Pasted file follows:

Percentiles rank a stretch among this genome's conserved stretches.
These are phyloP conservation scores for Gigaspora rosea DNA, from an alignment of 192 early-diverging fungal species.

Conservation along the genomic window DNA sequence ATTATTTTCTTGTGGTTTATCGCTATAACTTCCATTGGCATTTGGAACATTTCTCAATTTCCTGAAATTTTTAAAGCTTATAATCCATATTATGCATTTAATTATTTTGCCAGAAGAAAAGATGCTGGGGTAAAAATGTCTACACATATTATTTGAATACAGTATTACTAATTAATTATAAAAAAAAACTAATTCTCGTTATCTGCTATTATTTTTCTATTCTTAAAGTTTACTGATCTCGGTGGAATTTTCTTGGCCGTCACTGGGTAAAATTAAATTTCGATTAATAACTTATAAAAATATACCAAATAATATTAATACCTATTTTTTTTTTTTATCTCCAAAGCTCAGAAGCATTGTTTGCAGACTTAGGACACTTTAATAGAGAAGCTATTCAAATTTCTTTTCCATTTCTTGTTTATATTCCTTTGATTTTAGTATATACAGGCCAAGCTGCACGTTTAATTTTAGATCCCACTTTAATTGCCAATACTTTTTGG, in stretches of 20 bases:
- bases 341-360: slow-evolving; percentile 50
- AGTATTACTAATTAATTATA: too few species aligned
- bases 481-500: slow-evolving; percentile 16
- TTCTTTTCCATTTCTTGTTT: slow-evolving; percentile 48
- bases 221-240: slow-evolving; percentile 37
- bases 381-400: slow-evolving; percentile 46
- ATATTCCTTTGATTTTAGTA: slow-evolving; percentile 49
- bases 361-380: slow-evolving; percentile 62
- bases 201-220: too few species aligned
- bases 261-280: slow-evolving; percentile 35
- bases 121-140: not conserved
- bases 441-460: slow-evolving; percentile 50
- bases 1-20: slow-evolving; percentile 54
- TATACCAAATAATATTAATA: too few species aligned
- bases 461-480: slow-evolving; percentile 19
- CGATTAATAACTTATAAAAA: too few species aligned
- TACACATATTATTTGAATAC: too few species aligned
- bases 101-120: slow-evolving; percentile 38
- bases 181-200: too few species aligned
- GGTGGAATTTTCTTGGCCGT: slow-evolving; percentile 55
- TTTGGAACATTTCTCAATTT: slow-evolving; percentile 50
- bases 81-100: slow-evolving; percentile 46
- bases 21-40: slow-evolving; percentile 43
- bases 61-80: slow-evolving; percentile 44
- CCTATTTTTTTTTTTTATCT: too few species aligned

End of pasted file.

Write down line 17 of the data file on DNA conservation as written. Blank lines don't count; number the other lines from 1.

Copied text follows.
- TATACCAAATAATATTAATA: too few species aligned